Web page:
Deriving from another Task class (not DefaultTask) when creating a new Task class

I suspect this is a pretty noob question, howver I just cannot get my head around this one.

I am trying to create some wrappers around legacy build tools such as GNU Make & SCons as part of a migration. The idea is to create some Task classes to do this, but since these would really just be calling out to executables I thought it would be great if I could just re-use most of what already happens with the Exec task.

An example of this code is on Gist:

I would like to have some additional properties such as targets. i.e should the target be ‘install’, the task would end-up calling ‘make install’. It would achieve this by setting executable and args properties. As per the code snippet in the link, I would like to this to happen transparently to the caller. The latter should only need to set the targets property in the closure as which is the convention for tasks. When the tasks is executed it should automatically populate ‘args’ in the parent ‘Exec’ task.

For custom tasks one would just use doFirst to achieve this, but how to achieve this inside a task class?

It’s probably better to design a task type from scratch (based on ‘DefaultTask’) and use ‘project.exec’ internally (composition over inheritance).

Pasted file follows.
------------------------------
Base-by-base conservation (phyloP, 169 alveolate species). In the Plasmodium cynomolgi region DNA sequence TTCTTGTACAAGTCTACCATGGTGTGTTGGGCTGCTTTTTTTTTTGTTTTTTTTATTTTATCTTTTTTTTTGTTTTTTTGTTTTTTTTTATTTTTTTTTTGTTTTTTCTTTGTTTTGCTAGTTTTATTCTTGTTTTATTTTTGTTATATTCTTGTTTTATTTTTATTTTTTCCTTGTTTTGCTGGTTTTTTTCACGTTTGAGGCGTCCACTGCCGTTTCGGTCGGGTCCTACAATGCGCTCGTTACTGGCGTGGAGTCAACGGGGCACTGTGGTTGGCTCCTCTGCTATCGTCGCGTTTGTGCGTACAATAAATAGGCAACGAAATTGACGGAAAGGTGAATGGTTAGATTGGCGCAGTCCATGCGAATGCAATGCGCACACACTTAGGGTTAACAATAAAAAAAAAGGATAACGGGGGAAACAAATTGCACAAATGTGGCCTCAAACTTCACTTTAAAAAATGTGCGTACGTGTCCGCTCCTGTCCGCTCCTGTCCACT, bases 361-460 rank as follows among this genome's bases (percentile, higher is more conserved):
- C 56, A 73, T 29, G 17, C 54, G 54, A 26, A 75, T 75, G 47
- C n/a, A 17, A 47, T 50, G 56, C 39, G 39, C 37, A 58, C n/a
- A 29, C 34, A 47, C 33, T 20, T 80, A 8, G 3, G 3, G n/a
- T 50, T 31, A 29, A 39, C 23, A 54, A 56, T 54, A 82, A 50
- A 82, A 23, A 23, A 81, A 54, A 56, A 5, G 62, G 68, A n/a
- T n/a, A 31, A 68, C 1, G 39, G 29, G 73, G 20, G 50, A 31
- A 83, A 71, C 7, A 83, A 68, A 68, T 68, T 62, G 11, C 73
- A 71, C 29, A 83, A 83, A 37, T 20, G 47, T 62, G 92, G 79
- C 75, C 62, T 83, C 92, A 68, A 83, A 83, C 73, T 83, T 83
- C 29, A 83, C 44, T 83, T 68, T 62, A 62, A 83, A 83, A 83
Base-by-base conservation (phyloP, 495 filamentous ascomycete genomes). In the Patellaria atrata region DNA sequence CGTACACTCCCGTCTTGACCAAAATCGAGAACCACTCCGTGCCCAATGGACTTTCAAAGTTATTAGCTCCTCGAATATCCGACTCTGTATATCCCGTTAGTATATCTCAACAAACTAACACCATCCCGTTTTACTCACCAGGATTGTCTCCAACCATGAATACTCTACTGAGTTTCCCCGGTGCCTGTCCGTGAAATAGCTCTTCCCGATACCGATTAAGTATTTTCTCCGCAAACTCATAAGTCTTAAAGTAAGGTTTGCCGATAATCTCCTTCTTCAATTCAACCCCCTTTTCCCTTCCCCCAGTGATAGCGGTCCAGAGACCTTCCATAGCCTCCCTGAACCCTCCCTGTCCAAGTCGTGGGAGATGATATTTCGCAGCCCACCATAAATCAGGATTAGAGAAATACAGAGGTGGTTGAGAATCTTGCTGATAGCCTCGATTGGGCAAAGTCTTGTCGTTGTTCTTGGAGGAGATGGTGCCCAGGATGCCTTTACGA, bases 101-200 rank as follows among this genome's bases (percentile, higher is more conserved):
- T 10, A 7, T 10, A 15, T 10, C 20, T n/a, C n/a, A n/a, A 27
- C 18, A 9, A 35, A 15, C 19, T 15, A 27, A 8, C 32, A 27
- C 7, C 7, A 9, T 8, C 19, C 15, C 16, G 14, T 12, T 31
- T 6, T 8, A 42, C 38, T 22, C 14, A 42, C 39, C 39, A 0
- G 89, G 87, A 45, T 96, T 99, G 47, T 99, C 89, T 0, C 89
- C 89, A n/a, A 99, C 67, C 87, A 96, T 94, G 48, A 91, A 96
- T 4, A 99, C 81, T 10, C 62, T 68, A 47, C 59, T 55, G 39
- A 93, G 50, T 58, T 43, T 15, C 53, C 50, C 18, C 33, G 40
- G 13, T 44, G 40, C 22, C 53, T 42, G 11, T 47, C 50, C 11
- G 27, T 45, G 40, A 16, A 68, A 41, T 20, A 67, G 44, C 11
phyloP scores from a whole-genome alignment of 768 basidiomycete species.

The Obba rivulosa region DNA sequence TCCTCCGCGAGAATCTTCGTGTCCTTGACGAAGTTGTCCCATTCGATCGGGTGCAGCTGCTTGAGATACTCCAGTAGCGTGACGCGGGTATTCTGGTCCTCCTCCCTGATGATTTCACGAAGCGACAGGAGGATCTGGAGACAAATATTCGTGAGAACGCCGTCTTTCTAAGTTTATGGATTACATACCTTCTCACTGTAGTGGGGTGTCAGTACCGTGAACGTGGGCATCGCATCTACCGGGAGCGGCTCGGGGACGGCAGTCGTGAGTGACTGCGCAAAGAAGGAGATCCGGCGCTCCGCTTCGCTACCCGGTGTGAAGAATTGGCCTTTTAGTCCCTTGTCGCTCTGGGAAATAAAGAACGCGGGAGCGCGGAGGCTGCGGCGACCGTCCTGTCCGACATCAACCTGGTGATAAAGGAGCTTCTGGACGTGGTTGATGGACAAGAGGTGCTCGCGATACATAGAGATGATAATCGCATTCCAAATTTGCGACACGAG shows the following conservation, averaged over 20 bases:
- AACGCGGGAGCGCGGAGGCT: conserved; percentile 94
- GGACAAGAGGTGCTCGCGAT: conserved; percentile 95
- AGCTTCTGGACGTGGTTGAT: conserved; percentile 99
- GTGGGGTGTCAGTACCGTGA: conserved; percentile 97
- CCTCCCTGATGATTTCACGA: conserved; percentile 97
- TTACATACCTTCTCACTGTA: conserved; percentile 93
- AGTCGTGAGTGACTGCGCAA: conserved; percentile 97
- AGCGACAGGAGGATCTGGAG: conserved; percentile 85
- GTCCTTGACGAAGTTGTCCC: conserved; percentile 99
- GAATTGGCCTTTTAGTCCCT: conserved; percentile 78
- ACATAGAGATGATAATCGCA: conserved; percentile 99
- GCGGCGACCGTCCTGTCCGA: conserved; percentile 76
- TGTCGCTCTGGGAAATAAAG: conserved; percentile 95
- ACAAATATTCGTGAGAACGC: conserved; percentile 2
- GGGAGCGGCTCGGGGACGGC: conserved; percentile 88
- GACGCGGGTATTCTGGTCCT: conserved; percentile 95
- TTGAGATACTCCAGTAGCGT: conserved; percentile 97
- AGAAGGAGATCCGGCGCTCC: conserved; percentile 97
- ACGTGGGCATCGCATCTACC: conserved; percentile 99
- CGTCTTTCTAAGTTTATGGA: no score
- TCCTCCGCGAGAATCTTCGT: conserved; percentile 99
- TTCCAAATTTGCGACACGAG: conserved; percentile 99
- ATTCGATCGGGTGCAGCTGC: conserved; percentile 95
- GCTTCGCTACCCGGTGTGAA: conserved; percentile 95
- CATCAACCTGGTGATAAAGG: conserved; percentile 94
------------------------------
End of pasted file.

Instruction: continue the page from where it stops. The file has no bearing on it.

Thanks Peter, I was thinking someone was going to suggest using composition. Anyways, it was the project.exec that did the trick. I have updated the Gist with a new version.

Peter, can you clarify why (conceptually) this is better? I’ve been struggling with this myself and keep running into issues with decorators. Based on your answer I think I’ll rewrite them as you suggest, but I’m curious about the design guidelines. Is it ever OK to derive from a task implementation? Or should we always extend DefaultTask and delegate?

Thanks to this, I have managed to create a GNU Make Task Class, which is available on GitHub ( and the binary is on Bintray.

It won’t be of use to many people here I guess, but it definitely helps those of us involved in migrating legacy build systems.

Nice work!

We’ll give it some press.